The Jewish wedding ceremony is a mix of symbols, customs, and liturgical elements neatly designed alongside distinct sections that easily allow for interpolations of poetry, declarations, songs, and like in every great symphony, silences.
The structural backbone of the ceremony consists in an invocation, a benediction over engagement promises, the ring ceremony, the reading of the ketubah, seven blessings recited over a second cup of wine which have a primary purpose to bless the couple with success, joy, and happiness and the ancient priestly blessing. The ceremony concludes with the stepping on a glass cup.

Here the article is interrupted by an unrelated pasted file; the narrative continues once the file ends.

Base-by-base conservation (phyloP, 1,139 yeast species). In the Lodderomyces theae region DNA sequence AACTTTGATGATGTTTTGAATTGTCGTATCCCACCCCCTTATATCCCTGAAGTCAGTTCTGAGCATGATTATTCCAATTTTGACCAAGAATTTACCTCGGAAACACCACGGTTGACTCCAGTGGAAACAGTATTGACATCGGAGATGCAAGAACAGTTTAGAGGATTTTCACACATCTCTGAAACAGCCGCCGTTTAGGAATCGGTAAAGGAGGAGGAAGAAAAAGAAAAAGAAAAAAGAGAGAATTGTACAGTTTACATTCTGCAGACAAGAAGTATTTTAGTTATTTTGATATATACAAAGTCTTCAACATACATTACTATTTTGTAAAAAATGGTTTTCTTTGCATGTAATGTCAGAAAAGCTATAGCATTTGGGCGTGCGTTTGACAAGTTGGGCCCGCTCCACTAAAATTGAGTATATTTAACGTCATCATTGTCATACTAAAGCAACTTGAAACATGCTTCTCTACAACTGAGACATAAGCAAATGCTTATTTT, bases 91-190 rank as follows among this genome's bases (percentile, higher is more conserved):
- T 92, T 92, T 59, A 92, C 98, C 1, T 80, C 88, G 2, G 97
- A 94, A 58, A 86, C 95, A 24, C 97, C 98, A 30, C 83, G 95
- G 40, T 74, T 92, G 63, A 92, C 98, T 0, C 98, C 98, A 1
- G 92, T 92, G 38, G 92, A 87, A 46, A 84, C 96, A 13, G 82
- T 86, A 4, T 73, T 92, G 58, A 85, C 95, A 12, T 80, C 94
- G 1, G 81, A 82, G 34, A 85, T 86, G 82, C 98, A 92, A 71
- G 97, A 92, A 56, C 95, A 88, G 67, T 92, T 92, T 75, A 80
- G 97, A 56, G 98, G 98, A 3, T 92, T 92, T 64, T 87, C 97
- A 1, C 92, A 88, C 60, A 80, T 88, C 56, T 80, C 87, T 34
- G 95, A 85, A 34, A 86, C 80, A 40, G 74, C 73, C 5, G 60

The dominant liturgical form here is the “berakha” (blessing), the quintessential form of expressing gratitude in Judaism.
Derived from the root-word “BeReKh”, (the current word in modern Hebrew for “knee,”) “berakha” originally meant “to bend one’s knee” in gratitude.
Gratitude is more than a feeling, it contains an element of recognition, a force that compels the return of the benefit received. Gratitude is an I. O. U. that in Judaism is made public at every momentous passage in life.
The Jewish wedding ceremony proclaims that a couple’s life together begins by expressing gratitude for having encountered each other, for the myriad of hopes this union engenders, for family, friends, for being a responsible part of the world’s continuation.
The “berakhot” (blessings) of the Jewish ceremony express the gratitude of two individuals now becoming one family, a new creative force in the world, members of the communities that preceded them.